Tolkien Holidays (II)

[Belmont Hotel, Sidmouth]

To Christopher Tolkien

Begun about June 2nd. 1971.

My dearest C,

I am sorry that I have been so silent. But only a long 'tale of woe', of which you know the main outlines, wd. fully explain it. Here we are June 2nd, and May, one of the best of my experience, has escaped, without a stroke of 'writing’. Not all 'woe' of course. Our brief holiday to Sidmouth, which was what Dr Tolhurst's advice boiled down to, was very pleasant indeed. We were lucky in our time - in fact the only week available at the hotel — since May was such a wonderful month - and we came in for a 'spring explosion' of glory. with Devon passing from brown to brilliant yellow-green, and all the flowers leaping out of dead bracken or old grass. (Incidentally the oaks have behaved in a most extraordinary way. The old saw about the oak and the ash, if it has any truth, would usually need wide-spread statistics, since the gap between their wakening is usually so small that it can be changed by minor local differences of situation. But this year there seemed a month between them! The oaks were among the earliest trees to be leafed equalling or beating birch, beech and lime etc. Great cauliflowers of brilliant yellow-ochre tasseled with flowers, while the ashes (in the same situations) were dark, dead, with hardly even a visible sticky bud).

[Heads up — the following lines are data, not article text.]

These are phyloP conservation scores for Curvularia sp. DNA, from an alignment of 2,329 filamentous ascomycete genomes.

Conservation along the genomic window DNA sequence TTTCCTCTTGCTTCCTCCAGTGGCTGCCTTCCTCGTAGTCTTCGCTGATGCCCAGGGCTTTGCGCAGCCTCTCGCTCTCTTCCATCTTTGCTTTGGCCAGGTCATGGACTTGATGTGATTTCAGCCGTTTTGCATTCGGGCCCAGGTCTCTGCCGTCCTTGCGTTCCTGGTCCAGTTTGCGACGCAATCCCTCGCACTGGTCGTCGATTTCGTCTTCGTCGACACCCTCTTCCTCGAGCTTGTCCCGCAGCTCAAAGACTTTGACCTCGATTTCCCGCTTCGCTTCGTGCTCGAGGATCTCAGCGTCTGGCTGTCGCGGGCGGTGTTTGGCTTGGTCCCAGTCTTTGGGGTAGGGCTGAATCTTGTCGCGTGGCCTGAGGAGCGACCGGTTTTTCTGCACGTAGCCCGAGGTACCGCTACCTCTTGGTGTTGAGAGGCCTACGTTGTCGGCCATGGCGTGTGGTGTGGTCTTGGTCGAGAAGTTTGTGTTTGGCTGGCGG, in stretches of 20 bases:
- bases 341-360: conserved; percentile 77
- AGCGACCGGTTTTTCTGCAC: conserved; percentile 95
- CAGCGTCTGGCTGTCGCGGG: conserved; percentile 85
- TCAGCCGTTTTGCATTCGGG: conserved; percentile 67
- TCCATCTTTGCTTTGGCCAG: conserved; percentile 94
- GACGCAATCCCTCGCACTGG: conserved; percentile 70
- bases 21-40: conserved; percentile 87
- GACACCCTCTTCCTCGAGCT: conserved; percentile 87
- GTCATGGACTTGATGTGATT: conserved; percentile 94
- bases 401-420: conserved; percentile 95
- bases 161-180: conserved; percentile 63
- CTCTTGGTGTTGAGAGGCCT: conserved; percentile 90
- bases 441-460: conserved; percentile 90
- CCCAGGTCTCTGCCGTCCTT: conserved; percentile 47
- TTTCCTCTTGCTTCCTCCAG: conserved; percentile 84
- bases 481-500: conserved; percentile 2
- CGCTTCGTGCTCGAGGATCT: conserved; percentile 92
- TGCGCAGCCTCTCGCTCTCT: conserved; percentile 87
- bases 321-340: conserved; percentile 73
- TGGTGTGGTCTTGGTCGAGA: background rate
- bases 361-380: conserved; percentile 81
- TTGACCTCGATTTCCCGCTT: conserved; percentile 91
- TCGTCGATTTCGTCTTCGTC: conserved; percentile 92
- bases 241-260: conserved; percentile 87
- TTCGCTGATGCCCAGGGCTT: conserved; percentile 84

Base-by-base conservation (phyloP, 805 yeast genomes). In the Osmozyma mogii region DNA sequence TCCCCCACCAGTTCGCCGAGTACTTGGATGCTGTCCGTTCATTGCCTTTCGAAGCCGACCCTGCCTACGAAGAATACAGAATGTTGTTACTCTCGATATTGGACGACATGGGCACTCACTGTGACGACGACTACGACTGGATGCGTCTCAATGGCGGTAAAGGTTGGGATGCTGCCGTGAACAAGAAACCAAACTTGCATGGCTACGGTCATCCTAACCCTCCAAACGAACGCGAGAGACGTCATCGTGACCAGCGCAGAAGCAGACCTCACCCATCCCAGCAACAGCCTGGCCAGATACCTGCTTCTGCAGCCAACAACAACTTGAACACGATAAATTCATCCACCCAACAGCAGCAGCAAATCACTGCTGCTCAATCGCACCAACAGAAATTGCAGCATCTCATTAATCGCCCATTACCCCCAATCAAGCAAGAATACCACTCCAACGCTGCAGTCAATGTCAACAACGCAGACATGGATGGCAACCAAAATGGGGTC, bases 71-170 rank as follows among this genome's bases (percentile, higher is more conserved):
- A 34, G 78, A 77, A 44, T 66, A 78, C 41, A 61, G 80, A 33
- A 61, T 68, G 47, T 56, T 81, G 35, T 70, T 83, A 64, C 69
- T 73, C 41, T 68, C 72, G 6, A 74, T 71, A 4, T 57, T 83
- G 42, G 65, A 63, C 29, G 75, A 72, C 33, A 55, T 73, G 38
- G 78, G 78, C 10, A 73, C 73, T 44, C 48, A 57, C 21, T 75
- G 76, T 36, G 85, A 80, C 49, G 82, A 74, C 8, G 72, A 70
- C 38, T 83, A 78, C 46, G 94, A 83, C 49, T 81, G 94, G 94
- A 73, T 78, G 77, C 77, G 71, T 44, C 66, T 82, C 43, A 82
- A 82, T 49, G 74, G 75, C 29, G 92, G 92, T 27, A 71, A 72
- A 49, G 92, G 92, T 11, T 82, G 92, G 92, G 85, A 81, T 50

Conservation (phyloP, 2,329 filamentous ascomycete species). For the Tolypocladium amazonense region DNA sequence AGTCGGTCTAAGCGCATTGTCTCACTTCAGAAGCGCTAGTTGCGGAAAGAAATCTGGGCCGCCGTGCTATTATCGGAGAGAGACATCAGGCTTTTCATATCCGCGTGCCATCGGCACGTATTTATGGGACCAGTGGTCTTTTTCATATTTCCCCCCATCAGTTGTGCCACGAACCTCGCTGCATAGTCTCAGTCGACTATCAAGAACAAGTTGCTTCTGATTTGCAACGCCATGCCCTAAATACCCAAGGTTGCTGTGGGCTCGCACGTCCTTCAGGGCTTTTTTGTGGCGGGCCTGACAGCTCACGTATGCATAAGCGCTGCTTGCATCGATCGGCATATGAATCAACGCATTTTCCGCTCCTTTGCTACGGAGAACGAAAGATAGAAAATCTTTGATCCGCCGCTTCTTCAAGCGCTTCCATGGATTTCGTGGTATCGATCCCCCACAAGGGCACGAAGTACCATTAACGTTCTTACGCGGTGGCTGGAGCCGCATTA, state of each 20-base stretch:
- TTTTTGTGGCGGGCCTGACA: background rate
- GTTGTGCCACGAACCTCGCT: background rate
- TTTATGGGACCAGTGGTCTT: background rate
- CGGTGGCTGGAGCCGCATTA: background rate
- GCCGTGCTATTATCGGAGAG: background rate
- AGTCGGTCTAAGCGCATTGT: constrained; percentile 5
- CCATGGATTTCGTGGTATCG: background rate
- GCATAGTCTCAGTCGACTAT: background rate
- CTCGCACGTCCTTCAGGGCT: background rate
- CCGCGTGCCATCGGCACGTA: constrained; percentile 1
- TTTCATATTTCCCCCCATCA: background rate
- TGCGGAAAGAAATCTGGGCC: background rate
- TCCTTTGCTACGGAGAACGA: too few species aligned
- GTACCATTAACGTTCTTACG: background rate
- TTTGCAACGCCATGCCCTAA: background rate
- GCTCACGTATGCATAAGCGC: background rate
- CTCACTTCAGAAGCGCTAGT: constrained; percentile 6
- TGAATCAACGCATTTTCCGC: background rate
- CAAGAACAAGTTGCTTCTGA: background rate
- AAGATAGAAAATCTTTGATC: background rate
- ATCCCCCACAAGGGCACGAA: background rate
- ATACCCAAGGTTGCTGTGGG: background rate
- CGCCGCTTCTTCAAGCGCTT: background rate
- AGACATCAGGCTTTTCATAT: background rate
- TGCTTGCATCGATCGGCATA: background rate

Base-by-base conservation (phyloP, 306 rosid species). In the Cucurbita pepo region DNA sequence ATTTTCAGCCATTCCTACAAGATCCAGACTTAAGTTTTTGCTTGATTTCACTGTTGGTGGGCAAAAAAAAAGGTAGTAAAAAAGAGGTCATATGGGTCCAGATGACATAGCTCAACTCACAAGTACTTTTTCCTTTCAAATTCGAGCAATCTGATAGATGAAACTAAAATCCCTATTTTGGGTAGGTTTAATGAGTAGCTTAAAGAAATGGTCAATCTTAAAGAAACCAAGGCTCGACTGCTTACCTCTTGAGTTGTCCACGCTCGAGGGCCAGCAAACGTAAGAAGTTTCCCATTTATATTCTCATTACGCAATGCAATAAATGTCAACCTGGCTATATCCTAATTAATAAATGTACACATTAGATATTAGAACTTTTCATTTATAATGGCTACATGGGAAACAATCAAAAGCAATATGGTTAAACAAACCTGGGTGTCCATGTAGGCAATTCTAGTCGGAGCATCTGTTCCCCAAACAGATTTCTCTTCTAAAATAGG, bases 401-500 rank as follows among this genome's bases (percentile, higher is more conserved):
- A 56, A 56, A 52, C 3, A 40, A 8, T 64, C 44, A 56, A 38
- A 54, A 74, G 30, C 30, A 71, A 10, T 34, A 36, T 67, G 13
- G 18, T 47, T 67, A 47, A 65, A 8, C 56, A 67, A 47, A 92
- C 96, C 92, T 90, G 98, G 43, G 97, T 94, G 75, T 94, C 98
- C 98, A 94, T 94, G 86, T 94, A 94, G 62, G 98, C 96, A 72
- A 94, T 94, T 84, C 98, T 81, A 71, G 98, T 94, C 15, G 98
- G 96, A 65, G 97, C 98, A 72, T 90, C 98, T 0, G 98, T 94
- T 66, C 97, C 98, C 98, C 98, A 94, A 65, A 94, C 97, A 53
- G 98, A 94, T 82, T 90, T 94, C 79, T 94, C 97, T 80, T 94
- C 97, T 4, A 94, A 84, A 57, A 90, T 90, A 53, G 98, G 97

The Belmont proved a v.g. choice. Indeed the chief changes we observed in Sidmouth was the rise of this rather grim looking hotel (in spite of its perfect position) to be the best in the place - especially for eating. Neither M nor I have eaten so much in a week (without indigestion) for years. In addition our faithful cruise-friends (Boarland) of some six years ago, who recently moved to Sidmouth, and were so anxious to see us again that they vetted our rooms [at] the Belmont, provided us with a car, and took us drives nearly every day. So I saw again much of the country you (especially) and I used to explore in the old days of poor old Jo, that valiant sorely-tried old Morris. An added comfort was the fact that Sidmouth seemed practically unchanged, even the shops: many still having the same names (such as Frisby, Trump, and Potbury). Well that is that, & now, alas, over! I am, of course, still in the doldrums as far as my proper work goes - with time leaking away so fast….

Letters of J.R.R. Tolkien #323

No comments: